As rents continue to rise right across the country, one question I get asked increasingly more often is “Can I use my pension fund to buy a property?”, if so how do I do it?

Because of the generous tax exemptions that exist within a pension fund, investors who own a property can often get a much better return than they would if they owned the property personally. These Tax exemptions should not to be under estimated, after all there is no Income tax, PRSI or USC on rental income or no capital gains tax (CGT) liability on disposal, if the property is held with a pension fund.

So, how do you do it? Firstly, you would need to have sufficient value built up in your Pension Fund. The next step is to set up a Self-Administered pension structure which gives you much more freedom in the type of assets you’re allowed to invest in. Generally, the minimum amount to make it viable to set up such a structure is about €100,000. This may be a transfer from another Pension or a combination of a number of pension funds accumulated over the years. There is often a once off set-up fee for the establishment of the fund. In addition, self-administered pension funds are required to provide annual valuations, this will would incur a further annual trustee fee which may be reflected as a % of the overall fund but the fee is generally lower than a traditional Pension Funds Annual management fee.

Some important points to remember:

  • Once you’ve decided on the property that you wish to purchase you will be considered a cash buyer as you are not borrowing to purchase a property. This should enable you to complete the purchase of the property far quicker, also hopefully at a lower price than someone who is looking to get mortgage approval.
  • Both residential and commercial property can be purchased by a Self-Administered Pension
  • There is no tax payable in respect of the rental income received from the property and this is paid tax free directly into your pension fund.
  • There is no capital gains tax if you sell the property in the future. It’s also worth noting that you do not have to sell the property once you reach retirement. You can if you wish hold onto the property in A Self –Administered ARF after you retire and use it to generate a post Retirement Income.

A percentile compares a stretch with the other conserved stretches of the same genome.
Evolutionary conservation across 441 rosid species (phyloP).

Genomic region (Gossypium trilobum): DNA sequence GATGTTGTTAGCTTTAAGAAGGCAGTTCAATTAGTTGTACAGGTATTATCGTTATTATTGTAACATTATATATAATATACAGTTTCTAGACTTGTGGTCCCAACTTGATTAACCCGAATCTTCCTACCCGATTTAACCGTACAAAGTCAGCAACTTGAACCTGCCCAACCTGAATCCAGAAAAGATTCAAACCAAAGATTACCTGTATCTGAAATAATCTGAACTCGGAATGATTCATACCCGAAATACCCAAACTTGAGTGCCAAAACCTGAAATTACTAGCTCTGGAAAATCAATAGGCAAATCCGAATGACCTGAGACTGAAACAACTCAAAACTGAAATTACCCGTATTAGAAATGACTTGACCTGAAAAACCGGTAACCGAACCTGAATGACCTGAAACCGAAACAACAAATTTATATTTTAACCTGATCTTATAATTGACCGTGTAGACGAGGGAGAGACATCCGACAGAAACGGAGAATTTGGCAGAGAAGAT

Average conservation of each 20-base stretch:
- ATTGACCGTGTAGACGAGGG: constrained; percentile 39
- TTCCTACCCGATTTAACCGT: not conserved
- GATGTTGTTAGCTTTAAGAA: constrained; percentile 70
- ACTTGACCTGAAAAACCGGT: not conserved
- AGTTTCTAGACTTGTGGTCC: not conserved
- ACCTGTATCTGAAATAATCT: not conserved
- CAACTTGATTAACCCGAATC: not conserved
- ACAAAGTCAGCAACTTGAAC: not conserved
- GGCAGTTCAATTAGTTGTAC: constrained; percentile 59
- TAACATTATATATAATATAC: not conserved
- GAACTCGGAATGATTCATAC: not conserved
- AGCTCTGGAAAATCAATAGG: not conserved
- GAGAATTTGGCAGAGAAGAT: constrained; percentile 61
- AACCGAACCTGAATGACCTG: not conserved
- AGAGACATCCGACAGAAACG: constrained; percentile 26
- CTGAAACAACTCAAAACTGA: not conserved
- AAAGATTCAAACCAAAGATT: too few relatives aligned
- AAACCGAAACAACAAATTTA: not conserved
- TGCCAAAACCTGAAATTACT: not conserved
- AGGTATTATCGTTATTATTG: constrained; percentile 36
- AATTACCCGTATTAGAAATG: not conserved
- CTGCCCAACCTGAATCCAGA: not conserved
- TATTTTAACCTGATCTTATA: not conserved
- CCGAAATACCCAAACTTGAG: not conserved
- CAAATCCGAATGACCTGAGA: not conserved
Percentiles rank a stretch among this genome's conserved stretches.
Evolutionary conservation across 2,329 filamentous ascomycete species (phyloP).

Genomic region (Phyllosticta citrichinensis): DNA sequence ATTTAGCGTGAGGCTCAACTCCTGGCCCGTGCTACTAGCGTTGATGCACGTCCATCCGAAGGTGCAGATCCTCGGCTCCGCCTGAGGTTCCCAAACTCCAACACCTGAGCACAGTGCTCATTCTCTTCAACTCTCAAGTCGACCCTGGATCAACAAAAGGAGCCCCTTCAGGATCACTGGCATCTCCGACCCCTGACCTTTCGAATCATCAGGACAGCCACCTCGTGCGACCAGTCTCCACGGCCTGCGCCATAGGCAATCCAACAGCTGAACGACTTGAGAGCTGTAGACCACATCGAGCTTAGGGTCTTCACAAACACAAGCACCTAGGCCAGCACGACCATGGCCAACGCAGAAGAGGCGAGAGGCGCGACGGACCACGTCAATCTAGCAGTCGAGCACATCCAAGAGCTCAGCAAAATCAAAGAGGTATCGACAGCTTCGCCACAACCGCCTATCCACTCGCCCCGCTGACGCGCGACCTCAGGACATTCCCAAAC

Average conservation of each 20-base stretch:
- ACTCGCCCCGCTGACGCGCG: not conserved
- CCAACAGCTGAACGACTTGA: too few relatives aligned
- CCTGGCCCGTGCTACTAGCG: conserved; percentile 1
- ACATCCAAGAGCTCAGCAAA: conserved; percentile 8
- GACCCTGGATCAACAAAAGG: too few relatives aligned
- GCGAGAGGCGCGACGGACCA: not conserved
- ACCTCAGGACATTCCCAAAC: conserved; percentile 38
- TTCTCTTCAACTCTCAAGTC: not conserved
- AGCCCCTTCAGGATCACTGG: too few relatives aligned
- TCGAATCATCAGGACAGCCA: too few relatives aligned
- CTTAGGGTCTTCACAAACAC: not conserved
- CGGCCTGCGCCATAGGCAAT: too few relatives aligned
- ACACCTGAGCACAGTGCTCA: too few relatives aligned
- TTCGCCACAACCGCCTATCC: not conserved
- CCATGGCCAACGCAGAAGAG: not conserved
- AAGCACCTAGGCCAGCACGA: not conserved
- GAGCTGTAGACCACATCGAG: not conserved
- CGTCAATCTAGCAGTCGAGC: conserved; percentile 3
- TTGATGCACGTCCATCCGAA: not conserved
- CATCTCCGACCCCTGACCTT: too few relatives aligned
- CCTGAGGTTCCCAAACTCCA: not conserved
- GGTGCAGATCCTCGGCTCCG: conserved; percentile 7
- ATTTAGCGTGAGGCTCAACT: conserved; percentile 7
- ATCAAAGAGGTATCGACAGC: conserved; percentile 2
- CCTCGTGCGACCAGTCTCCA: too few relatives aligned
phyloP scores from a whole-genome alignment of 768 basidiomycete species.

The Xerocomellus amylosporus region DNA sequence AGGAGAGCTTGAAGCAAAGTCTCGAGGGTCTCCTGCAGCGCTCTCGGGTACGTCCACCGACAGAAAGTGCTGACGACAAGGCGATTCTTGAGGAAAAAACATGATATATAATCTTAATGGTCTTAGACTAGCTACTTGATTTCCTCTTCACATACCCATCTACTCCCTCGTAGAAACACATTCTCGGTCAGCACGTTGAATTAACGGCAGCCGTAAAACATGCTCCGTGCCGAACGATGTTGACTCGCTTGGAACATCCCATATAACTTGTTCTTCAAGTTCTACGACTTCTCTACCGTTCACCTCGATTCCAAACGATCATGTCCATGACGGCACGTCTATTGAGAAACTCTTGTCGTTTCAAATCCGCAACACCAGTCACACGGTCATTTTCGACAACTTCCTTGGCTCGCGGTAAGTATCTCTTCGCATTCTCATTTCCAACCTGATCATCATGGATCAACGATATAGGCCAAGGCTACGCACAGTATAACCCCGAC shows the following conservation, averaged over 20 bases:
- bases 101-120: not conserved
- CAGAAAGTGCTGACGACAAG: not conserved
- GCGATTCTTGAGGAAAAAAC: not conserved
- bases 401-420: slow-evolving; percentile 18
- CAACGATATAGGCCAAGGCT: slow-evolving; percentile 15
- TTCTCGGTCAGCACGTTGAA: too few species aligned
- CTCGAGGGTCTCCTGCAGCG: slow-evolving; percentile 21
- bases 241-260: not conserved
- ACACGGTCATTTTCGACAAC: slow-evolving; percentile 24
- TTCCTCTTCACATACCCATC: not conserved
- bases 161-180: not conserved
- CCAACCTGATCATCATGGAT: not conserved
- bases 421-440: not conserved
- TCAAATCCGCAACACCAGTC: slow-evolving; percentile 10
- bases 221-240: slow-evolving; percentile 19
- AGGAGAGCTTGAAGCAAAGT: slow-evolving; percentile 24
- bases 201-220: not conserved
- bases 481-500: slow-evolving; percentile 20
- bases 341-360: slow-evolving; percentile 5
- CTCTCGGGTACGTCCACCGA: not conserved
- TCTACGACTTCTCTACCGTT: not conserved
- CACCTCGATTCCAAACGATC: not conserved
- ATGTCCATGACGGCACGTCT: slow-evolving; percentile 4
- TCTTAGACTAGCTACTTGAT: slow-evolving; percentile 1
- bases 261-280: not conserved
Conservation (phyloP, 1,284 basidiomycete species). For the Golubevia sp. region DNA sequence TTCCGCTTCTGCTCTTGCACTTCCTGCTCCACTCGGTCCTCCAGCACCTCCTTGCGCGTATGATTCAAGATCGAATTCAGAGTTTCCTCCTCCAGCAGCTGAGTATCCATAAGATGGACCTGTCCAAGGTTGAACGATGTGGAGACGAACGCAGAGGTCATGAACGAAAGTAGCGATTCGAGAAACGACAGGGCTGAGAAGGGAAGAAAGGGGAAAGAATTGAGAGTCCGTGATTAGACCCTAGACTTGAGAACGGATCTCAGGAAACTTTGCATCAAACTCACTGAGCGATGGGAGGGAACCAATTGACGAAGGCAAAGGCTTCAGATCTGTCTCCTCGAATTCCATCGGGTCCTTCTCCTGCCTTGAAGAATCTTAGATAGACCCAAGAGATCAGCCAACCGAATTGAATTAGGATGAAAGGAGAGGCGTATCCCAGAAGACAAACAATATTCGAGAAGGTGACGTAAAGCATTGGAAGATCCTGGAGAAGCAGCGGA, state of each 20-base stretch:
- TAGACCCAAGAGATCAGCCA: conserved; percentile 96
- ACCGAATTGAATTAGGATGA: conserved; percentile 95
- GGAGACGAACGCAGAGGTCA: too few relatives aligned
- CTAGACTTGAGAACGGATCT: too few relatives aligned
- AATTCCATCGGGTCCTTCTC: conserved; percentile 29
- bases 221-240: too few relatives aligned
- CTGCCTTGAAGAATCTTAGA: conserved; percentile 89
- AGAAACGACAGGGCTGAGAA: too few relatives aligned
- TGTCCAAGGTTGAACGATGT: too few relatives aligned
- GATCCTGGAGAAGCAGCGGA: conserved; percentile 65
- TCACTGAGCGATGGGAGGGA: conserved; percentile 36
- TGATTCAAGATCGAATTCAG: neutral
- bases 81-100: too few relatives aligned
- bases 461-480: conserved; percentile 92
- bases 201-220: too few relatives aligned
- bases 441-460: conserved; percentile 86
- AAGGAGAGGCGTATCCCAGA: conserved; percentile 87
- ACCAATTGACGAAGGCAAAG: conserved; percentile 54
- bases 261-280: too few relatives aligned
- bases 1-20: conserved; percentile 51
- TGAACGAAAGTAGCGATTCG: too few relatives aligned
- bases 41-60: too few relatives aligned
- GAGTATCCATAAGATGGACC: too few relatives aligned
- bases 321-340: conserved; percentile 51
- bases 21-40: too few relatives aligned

• Any further contributions you make into your pension fund still receive tax relief at the higher tax rate (Subject to Revenue Max Funding Rules)
  • Any expenses incurred re the purchase of the property e.g. solicitor’s fees, auctioneers fees, stamp duty along with expenses in carrying out a refurbishment or fitting out of the property can be paid directly out of the pension fund. Also any other ongoing expenses such as Management Fees and property tax can also be paid directly by your pension fund.
  • Two people can pool their pension assets together to purchase a property e.g.: 2 Directors, 2 friends or even spouses.
  • At retirement 25% of the total value of your pension assets can be taken as a tax free lump sum subject to the max of €200,000


As mentioned above, some restrictions do apply in terms of how you buy and sell property within a pension fund. As per Revenue rules, the property must be held at “arms-length”, in other words, the fund cannot buy your home from you, nor can the fund buy a property for your own personal use or to be used by any connected parties.

Post Retirement, It may also be possible to transfer the property from a self-administered pension to a self-administered ARF and thus continue to generate a post retirement income.

Let’s take the example of a house which is on the market for €250,000 and generating rent of €1,200 per monthWhen stamp duty, and other purchasing costs are included, the total cost is €255,000. A pension fund would get to keep all of this rental Income which would give it a yield of 5.64 % pa. If the property was held personally by a high rate tax payer they would be left with only €6,680 rental income after TAX &PRSI are paid, this equates to a yield of only 2.09%. A difference of €7,700 pa

Operating a Self-administered Pension scheme does involve some additional work and may not be suitable for everyone however if you are considering buying an investment property, it may be one of the most tax efficient ways to do so. Always seek Independent financial advice before making any long term Investment decisions.

Barry Kerr BBS QFA CFP® is the owner of Wealthwise Financial Planning, Block C, Hartley Business Park, Carrick on Shannon, Wealthwise Financial Ltd T/A Wealthwise Financial Planning is Regulated by the central Bank of Ireland. All details and views contained within this article are for informational purposes only and does not constitute advice. Wealthwise Financial Planning makes no representations as to the accuracy, completeness or suitability of any information and will not be liable for any errors, omissions or any losses arising from its use.